The Simplest Chapter 7 Bankruptcy Filing

For many, simply the word “bankruptcy” conjures up visions of mountains of paperwork, complex filings, meetings with creditors and hearings in bankruptcy court. After the 2005 revisions to the bankruptcy laws, with the mandate that anyone seeking to permanently discharge debt under Chapter 7 submit to a “means test,” it may seem that the days of a “simple bankruptcy” are over. You may have to determine which debts qualify for discharge, as well as what assets are exempt from sale under state or federal laws.

Nonetheless, in our experience there are few situations where you cannot achieve some form of relief. Properly handled with experienced and careful guidance, there should be no reason a person in financial difficulty could not quickly and effectively complete a Chapter 7 bankruptcy, and get a fresh financial start. Difficulties are often caused by careless or inexperienced attorneys, or by debtors who are not truthful and candid with their chosen bankruptcy counsel. That said, even if the process takes longer than expected, you will benefit from the automatic stay, which goes into effect immediately, preventing creditors from calling, writing or taking legal action to collect a debt.

Here are the conditions that will make it easiest for you to file and complete a bankruptcy with little or no difficulty:

  • Your household income is less than the state median—Typically, if your income is below state median, you are free to file either Chapter 7 or Chapter 13, and do not need to undergo the complex calculations set forth in the means test.
  • You own little or no assets—If you have significant assets, you will have to determine what assets you can keep and which may be sold to satisfy your creditors. If you have few assets, chances are good you will be able to keep everything.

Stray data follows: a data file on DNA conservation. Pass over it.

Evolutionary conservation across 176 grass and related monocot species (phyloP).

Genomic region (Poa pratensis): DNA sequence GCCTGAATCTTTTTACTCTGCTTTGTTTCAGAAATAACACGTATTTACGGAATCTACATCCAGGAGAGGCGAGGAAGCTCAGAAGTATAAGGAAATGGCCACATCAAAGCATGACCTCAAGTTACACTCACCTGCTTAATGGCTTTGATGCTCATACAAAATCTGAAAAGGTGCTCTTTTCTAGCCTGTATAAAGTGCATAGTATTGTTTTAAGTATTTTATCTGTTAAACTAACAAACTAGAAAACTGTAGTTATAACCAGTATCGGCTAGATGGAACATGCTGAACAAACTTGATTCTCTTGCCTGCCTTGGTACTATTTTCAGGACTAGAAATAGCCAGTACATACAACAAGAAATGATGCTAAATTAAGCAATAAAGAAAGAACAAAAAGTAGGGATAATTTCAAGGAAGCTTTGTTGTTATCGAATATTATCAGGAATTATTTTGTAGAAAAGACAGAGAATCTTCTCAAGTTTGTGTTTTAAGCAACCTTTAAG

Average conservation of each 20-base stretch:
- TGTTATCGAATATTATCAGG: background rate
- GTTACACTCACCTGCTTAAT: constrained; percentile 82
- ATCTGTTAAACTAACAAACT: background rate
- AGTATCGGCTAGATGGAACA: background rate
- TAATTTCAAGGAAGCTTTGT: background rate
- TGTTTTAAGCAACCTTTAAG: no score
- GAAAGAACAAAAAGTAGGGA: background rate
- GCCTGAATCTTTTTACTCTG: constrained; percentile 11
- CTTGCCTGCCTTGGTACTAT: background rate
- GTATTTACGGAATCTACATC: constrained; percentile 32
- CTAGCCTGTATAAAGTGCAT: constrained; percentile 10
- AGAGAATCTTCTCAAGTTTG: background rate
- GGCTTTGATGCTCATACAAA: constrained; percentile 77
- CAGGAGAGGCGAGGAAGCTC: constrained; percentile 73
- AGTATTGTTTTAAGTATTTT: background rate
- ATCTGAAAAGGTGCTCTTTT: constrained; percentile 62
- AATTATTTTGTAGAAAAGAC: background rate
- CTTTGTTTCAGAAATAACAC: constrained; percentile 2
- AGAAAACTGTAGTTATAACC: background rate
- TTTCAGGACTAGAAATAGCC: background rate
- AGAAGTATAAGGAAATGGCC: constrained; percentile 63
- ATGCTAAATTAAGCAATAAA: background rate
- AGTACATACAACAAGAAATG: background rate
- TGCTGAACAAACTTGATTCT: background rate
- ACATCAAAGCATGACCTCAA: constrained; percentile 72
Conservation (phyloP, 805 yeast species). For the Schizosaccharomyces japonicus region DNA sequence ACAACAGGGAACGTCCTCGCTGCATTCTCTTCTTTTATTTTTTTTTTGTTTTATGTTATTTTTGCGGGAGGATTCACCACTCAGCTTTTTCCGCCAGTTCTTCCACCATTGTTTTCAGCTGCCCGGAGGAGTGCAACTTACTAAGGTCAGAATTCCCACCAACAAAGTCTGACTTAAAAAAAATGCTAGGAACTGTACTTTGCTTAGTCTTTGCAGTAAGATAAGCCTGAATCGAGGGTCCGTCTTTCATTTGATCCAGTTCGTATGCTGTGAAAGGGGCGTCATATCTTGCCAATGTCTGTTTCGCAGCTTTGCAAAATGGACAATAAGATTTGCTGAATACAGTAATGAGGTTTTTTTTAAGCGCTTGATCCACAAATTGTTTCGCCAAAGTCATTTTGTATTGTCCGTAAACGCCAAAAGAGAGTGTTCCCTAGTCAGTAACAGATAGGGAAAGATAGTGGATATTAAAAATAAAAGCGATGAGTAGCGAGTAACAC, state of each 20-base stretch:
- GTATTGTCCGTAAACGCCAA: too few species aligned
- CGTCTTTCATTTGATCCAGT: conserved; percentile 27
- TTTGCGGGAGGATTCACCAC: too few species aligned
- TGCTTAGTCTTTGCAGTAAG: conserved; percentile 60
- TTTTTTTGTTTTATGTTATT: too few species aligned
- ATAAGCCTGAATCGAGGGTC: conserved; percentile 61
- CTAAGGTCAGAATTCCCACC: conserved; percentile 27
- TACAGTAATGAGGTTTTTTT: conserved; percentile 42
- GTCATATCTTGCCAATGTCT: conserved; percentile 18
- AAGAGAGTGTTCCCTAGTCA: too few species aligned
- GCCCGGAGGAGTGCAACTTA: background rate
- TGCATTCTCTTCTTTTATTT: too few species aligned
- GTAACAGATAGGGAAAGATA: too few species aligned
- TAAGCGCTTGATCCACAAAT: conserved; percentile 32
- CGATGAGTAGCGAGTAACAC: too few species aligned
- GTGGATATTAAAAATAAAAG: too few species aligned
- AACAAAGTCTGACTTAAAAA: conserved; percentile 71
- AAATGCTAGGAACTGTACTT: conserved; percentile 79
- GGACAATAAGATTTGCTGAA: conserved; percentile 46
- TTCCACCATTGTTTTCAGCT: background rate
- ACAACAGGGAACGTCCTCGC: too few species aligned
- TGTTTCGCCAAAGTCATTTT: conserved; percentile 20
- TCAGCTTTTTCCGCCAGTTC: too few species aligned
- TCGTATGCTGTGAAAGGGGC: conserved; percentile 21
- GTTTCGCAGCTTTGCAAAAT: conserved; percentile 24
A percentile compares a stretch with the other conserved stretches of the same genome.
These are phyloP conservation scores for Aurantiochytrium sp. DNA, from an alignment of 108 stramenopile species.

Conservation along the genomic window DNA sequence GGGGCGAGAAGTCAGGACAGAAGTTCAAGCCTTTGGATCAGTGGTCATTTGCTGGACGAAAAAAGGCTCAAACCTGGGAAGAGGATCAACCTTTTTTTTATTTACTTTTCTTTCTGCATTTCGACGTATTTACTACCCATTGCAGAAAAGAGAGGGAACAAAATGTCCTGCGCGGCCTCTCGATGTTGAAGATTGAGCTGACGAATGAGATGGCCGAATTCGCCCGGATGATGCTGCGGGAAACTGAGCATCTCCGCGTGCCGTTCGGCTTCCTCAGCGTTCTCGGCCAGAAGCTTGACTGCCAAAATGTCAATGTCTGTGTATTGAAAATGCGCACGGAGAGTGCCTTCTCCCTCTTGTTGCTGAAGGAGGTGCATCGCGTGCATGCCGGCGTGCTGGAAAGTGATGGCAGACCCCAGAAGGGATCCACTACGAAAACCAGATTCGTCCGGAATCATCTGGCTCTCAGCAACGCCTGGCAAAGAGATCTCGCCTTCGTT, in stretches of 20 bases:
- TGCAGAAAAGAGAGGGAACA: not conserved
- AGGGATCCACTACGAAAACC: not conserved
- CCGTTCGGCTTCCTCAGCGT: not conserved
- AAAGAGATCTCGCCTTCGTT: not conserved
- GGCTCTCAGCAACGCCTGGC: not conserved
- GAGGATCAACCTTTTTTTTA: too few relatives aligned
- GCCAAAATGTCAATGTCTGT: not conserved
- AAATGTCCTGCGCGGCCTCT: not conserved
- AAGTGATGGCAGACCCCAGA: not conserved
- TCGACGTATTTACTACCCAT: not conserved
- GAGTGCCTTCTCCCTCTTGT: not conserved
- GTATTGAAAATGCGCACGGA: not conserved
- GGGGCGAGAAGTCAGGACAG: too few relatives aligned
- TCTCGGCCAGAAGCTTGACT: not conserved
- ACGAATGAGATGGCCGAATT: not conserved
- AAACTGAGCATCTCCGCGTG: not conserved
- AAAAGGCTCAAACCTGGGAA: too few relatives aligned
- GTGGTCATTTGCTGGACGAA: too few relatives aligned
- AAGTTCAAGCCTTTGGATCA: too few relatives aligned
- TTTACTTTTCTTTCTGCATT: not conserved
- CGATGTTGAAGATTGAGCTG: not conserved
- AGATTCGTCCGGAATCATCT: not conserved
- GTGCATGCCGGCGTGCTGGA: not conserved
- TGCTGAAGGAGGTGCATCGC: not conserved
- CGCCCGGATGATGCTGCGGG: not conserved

• You have complicated or unusual secured debt (mortgage, car note or any obligation secured by collateral.
  • Your creditors have no basis for an allegation of fraud or other wrongdoing against you—such claims, including allegations of fraud happen rarely, but when they do, they take a long time to resolve.
  • You are not the owner of a business or active investment.
  • You have not repaid family members in the past year, or sold or transferred property of substantial value for less than it was worth.

Contact Neuner & Ventura, LLP

We understand the stress, anxiety and confusion that can be associated with a potential bankruptcy filing. We offer a free initial consultation to every client. For an appointment, call Neuner & Ventura at (856) 596-2828 or send us an e-mail. We do, however, reserve the right to charge a fee to review any work done by another attorney. Evening and weekend appointments are available upon request.

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